Sunset Cove in Paynesville is perfectly positioned to capture picture postcard views. Locals and visitors alike can connect with nature along a 1.5km walking track which hugs the coastline, thanks in large part to the Paynesville Landcare Coastcare Group.
In 2013, the group recognised an opportunity to transform the area, which was overrun with exposed tree roots and garden escapees such as Agapanthus, and boasted a beachfront that was disappearing under a carpet of Kikuyu.
Six years later the Sunset Cove Walking Track is used by a broad range of the community and is currently rated the 2nd most popular tourist attraction in East Gippsland on Trip Advisor.
“Walking the track is good for your soul,” says member Jane Shaw. “I think it’s the fact that you’re walking through semi-native bush; you’re right on the edge of the water and it’s well known that you can walk with the dolphins and they’ll just travel along with you. You think “my, this is pretty special”.”
“It’s a pleasure to be able to provide the community with an opportunity to improve their health and wellbeing,” says Russell Peel, president of the group. “It gets people out of their house, gets them active and it’s a social thing. Visitors to the area swell in the summertime and where you just had the locals using the track, now they bring their family down and the tourists are using it too. It’s a lovely area to walk along, to befriend people and make new friends.”
“It’s a very tangible connection to nature as you’re taking the dog for a walk in the morning,” Jane adds.
The East Gippsland Catchment Management Authority is offering community members an opportunity to explore the Corringle Foreshore Reserve.
The EGCMA, in partnership with the GunaiKurnai Land and Waters Aboriginal Corporation (GLaWAC) and Parks Victoria, will host a free cultural walk, talk and paddle tour at 10.30am on Thursday 30th May.
Participants will have an opportunity to walk through the Foreshore Reserve and adjoining coastline, learn about the significance of Corringle to the Gunaikurnai people and hear from GLaWAC and Parks Victoria about their joint management arrangements.
Taking to the water, participants will paddle toward the mouth of the Snowy River Estuary to learn about the importance that environmental water flows play to the health of the river system, the surrounding biodiversity and the people who enjoy it.
Lunch and all equipment will be supplied and guests will paddle with the support and guidance of qualified and experienced recreational instructors.
The excursion is suitable for people with no prior paddling experience, but participants need to be reasonably fit and agile to enter the canoes or rafts and complete a 2km walk. It’s open to everyone over the age of twelve, and those under 18 must be accompanied by a supervising adult.
Participants will be required to bring clothing and any personal supplies, and be prepared to get a little wet.
If you would like to join in the fun, please register here from Wednesday 15th May. Numbers will be limited so early booking is advisable.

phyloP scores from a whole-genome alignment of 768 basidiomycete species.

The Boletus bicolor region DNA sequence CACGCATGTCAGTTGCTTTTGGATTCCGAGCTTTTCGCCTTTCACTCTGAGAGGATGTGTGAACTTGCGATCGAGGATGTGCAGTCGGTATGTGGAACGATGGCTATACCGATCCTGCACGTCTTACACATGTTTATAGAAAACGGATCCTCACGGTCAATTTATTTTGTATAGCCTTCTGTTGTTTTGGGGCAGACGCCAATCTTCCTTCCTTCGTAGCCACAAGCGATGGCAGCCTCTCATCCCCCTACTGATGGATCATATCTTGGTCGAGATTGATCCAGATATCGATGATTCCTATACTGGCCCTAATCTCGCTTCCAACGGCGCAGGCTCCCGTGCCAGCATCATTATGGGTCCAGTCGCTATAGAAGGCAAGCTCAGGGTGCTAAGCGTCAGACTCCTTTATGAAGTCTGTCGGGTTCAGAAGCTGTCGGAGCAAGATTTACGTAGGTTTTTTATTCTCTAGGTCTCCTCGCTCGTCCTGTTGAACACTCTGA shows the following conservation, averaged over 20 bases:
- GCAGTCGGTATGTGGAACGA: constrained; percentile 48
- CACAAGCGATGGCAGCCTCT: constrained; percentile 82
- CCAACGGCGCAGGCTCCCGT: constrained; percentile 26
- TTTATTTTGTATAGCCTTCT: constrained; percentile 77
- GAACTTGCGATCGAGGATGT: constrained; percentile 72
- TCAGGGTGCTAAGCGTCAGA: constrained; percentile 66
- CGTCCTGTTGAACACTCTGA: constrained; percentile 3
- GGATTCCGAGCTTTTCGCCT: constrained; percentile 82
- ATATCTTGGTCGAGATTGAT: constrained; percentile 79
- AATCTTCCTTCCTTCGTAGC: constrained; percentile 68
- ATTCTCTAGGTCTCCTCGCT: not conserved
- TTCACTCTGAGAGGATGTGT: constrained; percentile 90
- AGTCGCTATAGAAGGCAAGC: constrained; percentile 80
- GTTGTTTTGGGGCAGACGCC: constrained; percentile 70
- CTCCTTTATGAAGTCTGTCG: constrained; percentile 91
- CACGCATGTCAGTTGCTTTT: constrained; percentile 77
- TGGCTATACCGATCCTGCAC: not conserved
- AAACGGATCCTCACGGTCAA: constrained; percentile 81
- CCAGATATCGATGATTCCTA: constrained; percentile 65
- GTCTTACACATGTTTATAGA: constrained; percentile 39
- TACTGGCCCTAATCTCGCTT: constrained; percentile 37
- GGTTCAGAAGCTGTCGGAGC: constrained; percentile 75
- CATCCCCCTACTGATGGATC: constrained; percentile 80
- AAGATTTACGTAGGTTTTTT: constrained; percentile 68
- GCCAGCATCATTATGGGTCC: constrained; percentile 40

Please note that this paddle is subject to weather conditions and river flows.
Raymond Island is well known as a relaxing holiday destination with the promise of easy koala spotting and a leisurely lifestyle. Working to improve the bush outlook that visitors travel hundreds of kilometres to enjoy, is a year-round job for the Raymond Island Landcare Group.
For over a decade the group has been systematically improving the health of the island, home to an abundance of wildlife and migratory birds, one plot at a time.
Pam Williams-Wright, the president of the group notes how popular the island has become, “Melbourne is just so busy now that people are looking for somewhere else to retire to and we’re finding that people are moving up having visited the region only a handful of times.” It’s this regeneration of people and enthusiasm and seeing the transformation in real time that keeps the group inspired to continue making a change.
With funding from Victorian Landcare Grants, the group have been working on eight separate sites for over 20 years.
Rob Wright has helped to regenerate 30 acres of bushland since he first moved to the island five years ago. “It’s not complicated” he says, “It’s going to take many years to see the benefits of our hard work but it’s not hard to see what’s already popping up. We’ve got to give back and get it back to something like what it was.“
“Our works have made a huge difference already, especially in the community. People are getting enthusiastic about it, they can see the effects of what we’re doing and that makes a huge difference.”
The Victorian Landcare Grants have recently opened for 2019-20 with grants of up to $20,000 available. If you are a member of a Landcare group or an environmental community group with a great idea for a project on your patch then you should consider applying.
Applications close on 12th June.
Wetlands are more than just swamps, they serve an important ecological function and are important places for Traditional Owners.
That was the takeaway at the recent Wonders of the Wetlands tour, led by the EGCMA in conjunction with Greening Australia and the Lower Tambo Landcare Group.
Attendees had the opportunity to travel to sites along the lower Tambo to see the progress of works being undertaken by Greening Australia. They learned about the environmental and cultural importance of the Twin Rivers, while Birdlife Australia’s Deb Sullivan discussed the migratory birds who visit the Gippsland Lakes each year.